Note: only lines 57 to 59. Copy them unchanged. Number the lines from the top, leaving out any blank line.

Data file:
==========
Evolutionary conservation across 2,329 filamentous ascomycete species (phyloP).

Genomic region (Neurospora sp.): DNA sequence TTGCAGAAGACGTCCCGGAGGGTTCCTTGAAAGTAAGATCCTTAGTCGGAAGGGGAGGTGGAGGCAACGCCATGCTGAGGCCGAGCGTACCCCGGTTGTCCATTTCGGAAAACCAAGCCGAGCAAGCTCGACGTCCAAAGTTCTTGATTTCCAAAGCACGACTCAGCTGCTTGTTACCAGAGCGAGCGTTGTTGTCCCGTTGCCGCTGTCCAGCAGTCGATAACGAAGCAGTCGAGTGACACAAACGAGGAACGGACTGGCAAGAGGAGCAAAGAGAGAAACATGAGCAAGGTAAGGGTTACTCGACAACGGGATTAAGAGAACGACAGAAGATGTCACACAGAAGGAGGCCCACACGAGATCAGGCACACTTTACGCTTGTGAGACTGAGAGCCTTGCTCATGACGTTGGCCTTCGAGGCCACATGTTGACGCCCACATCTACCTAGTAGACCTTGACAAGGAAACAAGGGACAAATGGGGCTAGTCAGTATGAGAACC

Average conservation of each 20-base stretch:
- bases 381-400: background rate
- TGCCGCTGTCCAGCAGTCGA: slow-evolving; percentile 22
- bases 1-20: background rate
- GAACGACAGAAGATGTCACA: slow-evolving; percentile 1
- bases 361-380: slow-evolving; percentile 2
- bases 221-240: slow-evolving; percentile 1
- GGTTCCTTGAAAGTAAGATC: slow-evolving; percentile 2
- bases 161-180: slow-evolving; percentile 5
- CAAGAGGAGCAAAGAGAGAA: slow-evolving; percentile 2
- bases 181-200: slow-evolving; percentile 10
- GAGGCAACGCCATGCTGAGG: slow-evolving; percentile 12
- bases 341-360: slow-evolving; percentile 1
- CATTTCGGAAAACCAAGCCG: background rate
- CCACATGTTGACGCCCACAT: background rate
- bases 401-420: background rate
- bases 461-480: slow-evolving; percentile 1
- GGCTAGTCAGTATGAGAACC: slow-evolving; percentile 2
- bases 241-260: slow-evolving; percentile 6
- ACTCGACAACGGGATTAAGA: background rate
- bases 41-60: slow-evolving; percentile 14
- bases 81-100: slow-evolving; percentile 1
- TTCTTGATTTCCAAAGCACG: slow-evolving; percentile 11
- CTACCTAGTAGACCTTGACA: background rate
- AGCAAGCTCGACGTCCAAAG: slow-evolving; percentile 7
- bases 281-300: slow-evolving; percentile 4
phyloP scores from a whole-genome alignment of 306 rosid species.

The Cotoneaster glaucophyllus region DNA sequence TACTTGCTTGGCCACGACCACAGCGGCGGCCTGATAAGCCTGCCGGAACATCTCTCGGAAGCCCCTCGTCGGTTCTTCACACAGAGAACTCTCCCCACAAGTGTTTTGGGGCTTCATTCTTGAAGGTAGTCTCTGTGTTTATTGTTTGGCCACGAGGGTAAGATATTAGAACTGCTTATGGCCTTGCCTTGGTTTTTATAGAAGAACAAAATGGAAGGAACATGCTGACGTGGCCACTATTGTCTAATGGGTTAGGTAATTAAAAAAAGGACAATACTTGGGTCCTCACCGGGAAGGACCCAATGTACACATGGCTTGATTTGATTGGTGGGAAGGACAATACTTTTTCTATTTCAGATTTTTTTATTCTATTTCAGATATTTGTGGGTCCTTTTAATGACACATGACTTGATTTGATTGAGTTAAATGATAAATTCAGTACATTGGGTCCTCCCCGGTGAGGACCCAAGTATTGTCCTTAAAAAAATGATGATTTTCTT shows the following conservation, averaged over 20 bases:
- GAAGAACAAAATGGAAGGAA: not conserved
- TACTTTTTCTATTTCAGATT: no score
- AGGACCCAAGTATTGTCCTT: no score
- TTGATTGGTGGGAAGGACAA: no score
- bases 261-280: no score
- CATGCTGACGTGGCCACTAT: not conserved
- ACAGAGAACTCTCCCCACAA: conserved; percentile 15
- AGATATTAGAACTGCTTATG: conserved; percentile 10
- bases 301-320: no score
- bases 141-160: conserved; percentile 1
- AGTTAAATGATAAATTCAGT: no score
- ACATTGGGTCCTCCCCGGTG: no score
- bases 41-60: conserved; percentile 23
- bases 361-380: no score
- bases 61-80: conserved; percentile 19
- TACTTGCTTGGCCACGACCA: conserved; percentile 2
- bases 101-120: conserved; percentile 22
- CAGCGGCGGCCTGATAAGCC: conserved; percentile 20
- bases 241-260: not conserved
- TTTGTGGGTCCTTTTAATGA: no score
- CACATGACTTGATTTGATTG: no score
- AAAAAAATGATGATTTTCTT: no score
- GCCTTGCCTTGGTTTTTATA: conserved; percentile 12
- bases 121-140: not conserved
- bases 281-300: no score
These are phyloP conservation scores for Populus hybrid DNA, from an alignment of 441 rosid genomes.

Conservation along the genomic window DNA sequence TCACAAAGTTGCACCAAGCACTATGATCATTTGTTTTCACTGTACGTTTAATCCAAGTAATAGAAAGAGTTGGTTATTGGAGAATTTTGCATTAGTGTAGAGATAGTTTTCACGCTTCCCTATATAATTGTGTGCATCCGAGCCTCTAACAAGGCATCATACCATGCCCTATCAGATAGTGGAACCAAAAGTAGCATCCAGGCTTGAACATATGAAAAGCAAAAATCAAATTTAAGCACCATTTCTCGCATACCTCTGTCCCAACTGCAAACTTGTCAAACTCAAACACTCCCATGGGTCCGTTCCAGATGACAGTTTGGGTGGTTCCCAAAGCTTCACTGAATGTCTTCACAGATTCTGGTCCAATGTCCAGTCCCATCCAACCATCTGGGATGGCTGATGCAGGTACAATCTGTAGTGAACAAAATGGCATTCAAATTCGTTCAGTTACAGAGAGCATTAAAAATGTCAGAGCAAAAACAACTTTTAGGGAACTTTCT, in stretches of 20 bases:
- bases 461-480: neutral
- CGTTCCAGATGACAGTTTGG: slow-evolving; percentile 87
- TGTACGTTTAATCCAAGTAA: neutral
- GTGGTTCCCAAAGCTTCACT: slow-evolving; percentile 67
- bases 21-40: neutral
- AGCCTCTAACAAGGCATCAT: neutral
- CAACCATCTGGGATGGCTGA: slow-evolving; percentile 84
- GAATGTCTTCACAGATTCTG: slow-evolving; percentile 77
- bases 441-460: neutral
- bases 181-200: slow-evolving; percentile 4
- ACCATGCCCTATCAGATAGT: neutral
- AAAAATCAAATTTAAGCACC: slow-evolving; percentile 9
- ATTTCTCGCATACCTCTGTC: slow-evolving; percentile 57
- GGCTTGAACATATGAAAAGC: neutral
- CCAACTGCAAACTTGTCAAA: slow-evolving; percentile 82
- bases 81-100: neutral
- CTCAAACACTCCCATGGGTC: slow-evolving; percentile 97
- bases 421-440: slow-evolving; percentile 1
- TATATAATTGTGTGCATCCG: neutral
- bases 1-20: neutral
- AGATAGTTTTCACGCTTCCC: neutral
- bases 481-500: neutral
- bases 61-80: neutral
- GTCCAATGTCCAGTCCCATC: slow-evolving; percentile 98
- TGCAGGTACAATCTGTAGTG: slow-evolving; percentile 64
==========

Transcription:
Conservation along the genomic window DNA sequence TCACAAAGTTGCACCAAGCACTATGATCATTTGTTTTCACTGTACGTTTAATCCAAGTAATAGAAAGAGTTGGTTATTGGAGAATTTTGCATTAGTGTAGAGATAGTTTTCACGCTTCCCTATATAATTGTGTGCATCCGAGCCTCTAACAAGGCATCATACCATGCCCTATCAGATAGTGGAACCAAAAGTAGCATCCAGGCTTGAACATATGAAAAGCAAAAATCAAATTTAAGCACCATTTCTCGCATACCTCTGTCCCAACTGCAAACTTGTCAAACTCAAACACTCCCATGGGTCCGTTCCAGATGACAGTTTGGGTGGTTCCCAAAGCTTCACTGAATGTCTTCACAGATTCTGGTCCAATGTCCAGTCCCATCCAACCATCTGGGATGGCTGATGCAGGTACAATCTGTAGTGAACAAAATGGCATTCAAATTCGTTCAGTTACAGAGAGCATTAAAAATGTCAGAGCAAAAACAACTTTTAGGGAACTTTCT, in stretches of 20 bases:
- bases 461-480: neutral
- CGTTCCAGATGACAGTTTGG: slow-evolving; percentile 87